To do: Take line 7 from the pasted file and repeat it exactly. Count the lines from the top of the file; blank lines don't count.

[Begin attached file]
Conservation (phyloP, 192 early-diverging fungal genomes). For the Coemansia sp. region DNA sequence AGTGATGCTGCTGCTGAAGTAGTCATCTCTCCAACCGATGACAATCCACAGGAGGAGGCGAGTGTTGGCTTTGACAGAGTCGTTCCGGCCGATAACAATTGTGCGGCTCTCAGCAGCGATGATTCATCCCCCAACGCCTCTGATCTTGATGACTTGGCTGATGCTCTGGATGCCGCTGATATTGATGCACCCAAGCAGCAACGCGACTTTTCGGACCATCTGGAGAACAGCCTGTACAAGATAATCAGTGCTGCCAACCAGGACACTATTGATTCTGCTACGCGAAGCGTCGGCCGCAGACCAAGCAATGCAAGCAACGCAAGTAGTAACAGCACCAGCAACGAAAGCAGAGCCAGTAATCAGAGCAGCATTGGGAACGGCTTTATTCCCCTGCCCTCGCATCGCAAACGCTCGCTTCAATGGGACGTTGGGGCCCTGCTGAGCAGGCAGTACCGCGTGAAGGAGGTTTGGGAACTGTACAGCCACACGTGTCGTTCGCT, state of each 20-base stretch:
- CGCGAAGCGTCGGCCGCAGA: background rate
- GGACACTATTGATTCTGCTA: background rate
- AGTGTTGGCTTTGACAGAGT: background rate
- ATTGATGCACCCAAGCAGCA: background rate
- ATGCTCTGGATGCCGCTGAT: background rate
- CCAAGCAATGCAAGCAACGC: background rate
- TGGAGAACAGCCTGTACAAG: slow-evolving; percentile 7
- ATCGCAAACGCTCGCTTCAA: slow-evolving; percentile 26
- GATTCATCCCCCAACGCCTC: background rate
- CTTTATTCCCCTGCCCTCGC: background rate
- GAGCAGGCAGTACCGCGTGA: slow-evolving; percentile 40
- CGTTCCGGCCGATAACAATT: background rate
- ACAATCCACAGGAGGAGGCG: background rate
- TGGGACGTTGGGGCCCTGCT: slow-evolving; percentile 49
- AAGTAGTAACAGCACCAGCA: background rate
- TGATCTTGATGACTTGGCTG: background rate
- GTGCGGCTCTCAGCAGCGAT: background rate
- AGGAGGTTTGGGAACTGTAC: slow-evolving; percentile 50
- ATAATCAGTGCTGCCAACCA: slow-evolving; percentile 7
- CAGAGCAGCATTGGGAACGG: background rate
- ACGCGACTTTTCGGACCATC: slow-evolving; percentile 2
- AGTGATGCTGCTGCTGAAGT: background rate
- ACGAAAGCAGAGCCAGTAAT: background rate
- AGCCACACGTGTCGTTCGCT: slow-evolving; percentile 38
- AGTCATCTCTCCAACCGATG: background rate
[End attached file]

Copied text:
- CCAAGCAATGCAAGCAACGC: background rate